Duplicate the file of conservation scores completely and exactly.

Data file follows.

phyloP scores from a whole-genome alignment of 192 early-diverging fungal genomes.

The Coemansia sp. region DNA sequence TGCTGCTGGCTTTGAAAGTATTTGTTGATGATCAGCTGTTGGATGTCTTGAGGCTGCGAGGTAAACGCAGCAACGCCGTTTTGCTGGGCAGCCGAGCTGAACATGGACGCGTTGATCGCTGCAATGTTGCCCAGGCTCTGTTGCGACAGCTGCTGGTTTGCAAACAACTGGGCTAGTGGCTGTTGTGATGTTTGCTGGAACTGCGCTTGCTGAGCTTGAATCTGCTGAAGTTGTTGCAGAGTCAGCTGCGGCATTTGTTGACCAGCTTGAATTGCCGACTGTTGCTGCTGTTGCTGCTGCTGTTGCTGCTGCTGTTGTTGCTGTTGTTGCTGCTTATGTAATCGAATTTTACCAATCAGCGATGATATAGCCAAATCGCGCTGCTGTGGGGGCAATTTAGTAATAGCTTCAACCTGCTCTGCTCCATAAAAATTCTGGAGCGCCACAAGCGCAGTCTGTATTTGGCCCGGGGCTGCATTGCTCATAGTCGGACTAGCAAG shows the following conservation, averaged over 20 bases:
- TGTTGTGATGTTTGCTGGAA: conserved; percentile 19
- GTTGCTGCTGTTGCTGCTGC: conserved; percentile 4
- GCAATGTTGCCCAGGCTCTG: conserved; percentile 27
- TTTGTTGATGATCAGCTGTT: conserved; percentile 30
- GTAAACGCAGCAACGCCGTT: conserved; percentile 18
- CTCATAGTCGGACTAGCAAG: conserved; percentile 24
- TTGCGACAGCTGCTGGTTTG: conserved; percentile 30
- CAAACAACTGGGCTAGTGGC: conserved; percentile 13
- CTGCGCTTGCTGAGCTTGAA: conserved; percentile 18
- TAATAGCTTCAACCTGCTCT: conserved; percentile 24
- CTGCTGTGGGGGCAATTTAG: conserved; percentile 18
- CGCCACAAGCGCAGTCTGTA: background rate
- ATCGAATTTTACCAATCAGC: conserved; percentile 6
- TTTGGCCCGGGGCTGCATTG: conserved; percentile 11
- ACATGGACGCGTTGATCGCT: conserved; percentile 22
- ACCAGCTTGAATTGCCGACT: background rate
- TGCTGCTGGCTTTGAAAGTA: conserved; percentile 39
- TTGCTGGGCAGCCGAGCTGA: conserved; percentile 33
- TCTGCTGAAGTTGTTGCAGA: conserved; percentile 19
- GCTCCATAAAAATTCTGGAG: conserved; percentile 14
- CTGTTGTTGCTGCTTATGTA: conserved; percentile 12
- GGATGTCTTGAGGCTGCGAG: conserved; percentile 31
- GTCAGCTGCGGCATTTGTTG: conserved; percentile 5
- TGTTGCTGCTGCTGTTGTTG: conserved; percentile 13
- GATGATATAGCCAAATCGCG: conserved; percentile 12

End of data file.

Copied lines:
phyloP scores from a whole-genome alignment of 192 early-diverging fungal genomes.

The Coemansia sp. region DNA sequence TGCTGCTGGCTTTGAAAGTATTTGTTGATGATCAGCTGTTGGATGTCTTGAGGCTGCGAGGTAAACGCAGCAACGCCGTTTTGCTGGGCAGCCGAGCTGAACATGGACGCGTTGATCGCTGCAATGTTGCCCAGGCTCTGTTGCGACAGCTGCTGGTTTGCAAACAACTGGGCTAGTGGCTGTTGTGATGTTTGCTGGAACTGCGCTTGCTGAGCTTGAATCTGCTGAAGTTGTTGCAGAGTCAGCTGCGGCATTTGTTGACCAGCTTGAATTGCCGACTGTTGCTGCTGTTGCTGCTGCTGTTGCTGCTGCTGTTGTTGCTGTTGTTGCTGCTTATGTAATCGAATTTTACCAATCAGCGATGATATAGCCAAATCGCGCTGCTGTGGGGGCAATTTAGTAATAGCTTCAACCTGCTCTGCTCCATAAAAATTCTGGAGCGCCACAAGCGCAGTCTGTATTTGGCCCGGGGCTGCATTGCTCATAGTCGGACTAGCAAG shows the following conservation, averaged over 20 bases:
- TGTTGTGATGTTTGCTGGAA: conserved; percentile 19
- GTTGCTGCTGTTGCTGCTGC: conserved; percentile 4
- GCAATGTTGCCCAGGCTCTG: conserved; percentile 27
- TTTGTTGATGATCAGCTGTT: conserved; percentile 30
- GTAAACGCAGCAACGCCGTT: conserved; percentile 18
- CTCATAGTCGGACTAGCAAG: conserved; percentile 24
- TTGCGACAGCTGCTGGTTTG: conserved; percentile 30
- CAAACAACTGGGCTAGTGGC: conserved; percentile 13
- CTGCGCTTGCTGAGCTTGAA: conserved; percentile 18
- TAATAGCTTCAACCTGCTCT: conserved; percentile 24
- CTGCTGTGGGGGCAATTTAG: conserved; percentile 18
- CGCCACAAGCGCAGTCTGTA: background rate
- ATCGAATTTTACCAATCAGC: conserved; percentile 6
- TTTGGCCCGGGGCTGCATTG: conserved; percentile 11
- ACATGGACGCGTTGATCGCT: conserved; percentile 22
- ACCAGCTTGAATTGCCGACT: background rate
- TGCTGCTGGCTTTGAAAGTA: conserved; percentile 39
- TTGCTGGGCAGCCGAGCTGA: conserved; percentile 33
- TCTGCTGAAGTTGTTGCAGA: conserved; percentile 19
- GCTCCATAAAAATTCTGGAG: conserved; percentile 14
- CTGTTGTTGCTGCTTATGTA: conserved; percentile 12
- GGATGTCTTGAGGCTGCGAG: conserved; percentile 31
- GTCAGCTGCGGCATTTGTTG: conserved; percentile 5
- TGTTGCTGCTGCTGTTGTTG: conserved; percentile 13
- GATGATATAGCCAAATCGCG: conserved; percentile 12